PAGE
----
Jaguars are one of the most iconic wildlife species in New World. They are, or historically have been, an important component of ecosystems from the United States to Argentina. They are the apex predator in these systems, especially when humans aren't present, and directly affect the behavior and abundance of hundreds of species, from terrestrial species like tapir and peccaries, arborial animals like sloths, to aquatic species like caiman, turtles and, at times, even fish like the giant Pirarucu.
Jaguars also have a complex relationship with humans and have been an important part of our human culture,mythology, and economy for thousands of years. From the earliest arrival of humans in Central and South, humans have feared and battled jaguars, honored them as part of their religions, depended on them for clothes and income, and told stories about them.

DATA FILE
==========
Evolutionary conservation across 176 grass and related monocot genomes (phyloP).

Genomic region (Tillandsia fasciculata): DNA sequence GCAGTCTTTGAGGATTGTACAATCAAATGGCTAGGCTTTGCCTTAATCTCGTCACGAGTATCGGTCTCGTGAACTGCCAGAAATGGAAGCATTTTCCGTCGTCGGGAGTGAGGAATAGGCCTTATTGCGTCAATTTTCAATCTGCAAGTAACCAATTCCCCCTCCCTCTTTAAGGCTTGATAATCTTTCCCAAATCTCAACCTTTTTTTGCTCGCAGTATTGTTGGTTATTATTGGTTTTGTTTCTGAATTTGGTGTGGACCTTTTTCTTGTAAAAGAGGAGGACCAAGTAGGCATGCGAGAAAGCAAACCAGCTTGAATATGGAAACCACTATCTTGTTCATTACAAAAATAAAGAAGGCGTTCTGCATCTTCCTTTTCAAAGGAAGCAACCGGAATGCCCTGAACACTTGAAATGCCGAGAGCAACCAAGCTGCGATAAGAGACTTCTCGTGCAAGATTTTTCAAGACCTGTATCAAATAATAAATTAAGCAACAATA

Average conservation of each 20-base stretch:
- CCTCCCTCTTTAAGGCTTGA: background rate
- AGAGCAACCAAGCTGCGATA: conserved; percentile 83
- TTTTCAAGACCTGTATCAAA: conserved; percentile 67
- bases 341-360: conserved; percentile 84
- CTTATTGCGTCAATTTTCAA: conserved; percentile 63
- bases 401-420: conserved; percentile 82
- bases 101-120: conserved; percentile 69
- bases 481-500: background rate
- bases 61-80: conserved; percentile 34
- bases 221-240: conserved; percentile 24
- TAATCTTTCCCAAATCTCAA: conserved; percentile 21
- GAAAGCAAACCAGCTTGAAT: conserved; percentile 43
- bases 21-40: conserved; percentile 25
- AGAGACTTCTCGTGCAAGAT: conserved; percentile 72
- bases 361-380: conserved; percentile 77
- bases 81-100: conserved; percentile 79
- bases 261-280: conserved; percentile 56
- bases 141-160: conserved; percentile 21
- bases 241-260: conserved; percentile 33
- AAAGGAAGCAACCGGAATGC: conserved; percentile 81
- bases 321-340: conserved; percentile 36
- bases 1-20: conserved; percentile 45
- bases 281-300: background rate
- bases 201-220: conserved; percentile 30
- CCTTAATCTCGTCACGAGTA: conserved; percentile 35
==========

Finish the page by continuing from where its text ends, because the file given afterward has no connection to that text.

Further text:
Jaguars are the epitome of what WCS calls a “Landscape Species” – they need huge areas to survive (the home range of a single jaguar can be hundreds of kilometers in size); they use and depend on an enormous range of habitats from grasslands to terra firme forests to flooded forests and wetlands; they interact strongly with human beings; and they help us, as scientists and conservationists, define the necessary size and connectivity of wild places.